The cards are primarily round with the edges cut to form six sides. A number on each side represents the amount of ice desired — either 5, 10, 15, 20, 30 or 35 cents worth. A nail hole in the margin above each number is hung over a nail, the lower number informing the driver how much ice is desired.

J.N. Rayzor of the mill stated that the cards are coming up to expectations and that once all cards are distributed and the patrons become familiar with their usage, the work of distributing ice would be greatly facilitated.

 

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Old Carroll homestead sought for park

At the request of J.R. Christal, J.C. Coit and other interested Denton citizens, A.N. Greene Jr. of Dallas has agreed to set a price for the sale of the old homestead of the late Judge Carroll, which he owns.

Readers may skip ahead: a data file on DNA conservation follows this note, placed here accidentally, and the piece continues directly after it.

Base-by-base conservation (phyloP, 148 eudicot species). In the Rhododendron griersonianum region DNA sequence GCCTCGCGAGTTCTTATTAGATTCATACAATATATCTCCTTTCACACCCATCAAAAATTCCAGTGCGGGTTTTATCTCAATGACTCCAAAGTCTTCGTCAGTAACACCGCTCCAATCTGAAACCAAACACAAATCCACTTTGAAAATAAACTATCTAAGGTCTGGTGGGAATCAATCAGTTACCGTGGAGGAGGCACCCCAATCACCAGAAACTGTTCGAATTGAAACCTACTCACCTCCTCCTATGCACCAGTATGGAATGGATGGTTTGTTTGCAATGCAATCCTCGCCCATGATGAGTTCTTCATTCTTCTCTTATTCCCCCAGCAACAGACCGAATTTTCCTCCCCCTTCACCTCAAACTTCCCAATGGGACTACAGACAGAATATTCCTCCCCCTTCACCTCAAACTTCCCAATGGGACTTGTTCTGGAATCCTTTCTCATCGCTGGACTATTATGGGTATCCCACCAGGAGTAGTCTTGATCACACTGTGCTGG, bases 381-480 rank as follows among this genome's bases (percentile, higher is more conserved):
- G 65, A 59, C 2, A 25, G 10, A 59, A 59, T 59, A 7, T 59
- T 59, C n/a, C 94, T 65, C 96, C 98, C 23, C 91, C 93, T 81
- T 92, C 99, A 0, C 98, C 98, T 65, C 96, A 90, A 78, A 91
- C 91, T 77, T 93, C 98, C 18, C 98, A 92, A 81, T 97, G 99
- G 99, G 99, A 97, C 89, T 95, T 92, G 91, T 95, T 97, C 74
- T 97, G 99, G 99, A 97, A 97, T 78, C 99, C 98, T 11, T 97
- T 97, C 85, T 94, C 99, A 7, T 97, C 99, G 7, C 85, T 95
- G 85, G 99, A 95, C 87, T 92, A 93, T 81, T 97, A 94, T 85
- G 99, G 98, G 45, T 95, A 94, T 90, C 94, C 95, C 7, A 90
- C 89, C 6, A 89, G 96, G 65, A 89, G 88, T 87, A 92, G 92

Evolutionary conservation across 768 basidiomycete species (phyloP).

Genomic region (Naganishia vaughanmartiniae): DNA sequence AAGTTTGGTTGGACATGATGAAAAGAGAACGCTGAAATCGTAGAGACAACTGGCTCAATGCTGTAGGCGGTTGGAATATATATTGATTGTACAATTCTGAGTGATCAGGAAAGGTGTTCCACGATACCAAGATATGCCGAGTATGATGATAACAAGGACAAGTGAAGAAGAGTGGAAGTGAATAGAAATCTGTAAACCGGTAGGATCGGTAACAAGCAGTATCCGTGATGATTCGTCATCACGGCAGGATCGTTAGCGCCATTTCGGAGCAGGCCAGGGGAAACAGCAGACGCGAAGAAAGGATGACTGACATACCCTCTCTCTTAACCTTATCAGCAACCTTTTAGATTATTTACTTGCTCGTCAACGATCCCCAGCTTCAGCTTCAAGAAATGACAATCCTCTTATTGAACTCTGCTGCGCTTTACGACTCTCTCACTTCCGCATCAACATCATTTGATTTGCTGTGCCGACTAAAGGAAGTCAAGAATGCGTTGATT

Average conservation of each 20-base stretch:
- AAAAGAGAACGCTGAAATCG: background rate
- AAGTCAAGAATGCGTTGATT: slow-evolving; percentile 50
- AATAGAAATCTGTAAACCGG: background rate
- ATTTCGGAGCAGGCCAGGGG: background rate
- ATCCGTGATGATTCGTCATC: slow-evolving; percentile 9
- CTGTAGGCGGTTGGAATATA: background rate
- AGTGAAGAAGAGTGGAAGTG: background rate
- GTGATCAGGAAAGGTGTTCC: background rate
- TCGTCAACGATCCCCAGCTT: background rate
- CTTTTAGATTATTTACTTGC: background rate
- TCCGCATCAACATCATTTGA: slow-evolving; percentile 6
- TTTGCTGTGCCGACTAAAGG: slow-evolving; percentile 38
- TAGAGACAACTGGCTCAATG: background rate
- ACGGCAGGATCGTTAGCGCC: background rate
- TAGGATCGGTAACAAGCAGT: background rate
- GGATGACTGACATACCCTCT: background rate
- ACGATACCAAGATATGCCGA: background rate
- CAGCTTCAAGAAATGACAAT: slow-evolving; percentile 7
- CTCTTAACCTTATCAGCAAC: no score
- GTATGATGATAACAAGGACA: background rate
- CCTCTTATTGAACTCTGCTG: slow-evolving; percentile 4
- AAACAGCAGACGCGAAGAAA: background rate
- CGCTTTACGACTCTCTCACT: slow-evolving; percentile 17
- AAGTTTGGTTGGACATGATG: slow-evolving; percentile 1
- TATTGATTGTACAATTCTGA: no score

The site at the northwest corner of West Oak Street and Carroll Avenue is one of the prettiest in the town with a grove of native shade trees and the north end includes several hundred meandering feet of Cottonwood Creek. The group hopes to make the land the beginning of a municipal park system.

The tract runs from Oak back to the town limits. If enough funds cannot be raised to purchase the entire tract, the group hopes to purchase that part up to Congress that is east of John B. Denton Street.

 

75 Years Ago

From May 1938

40 men at work on WPA drainage project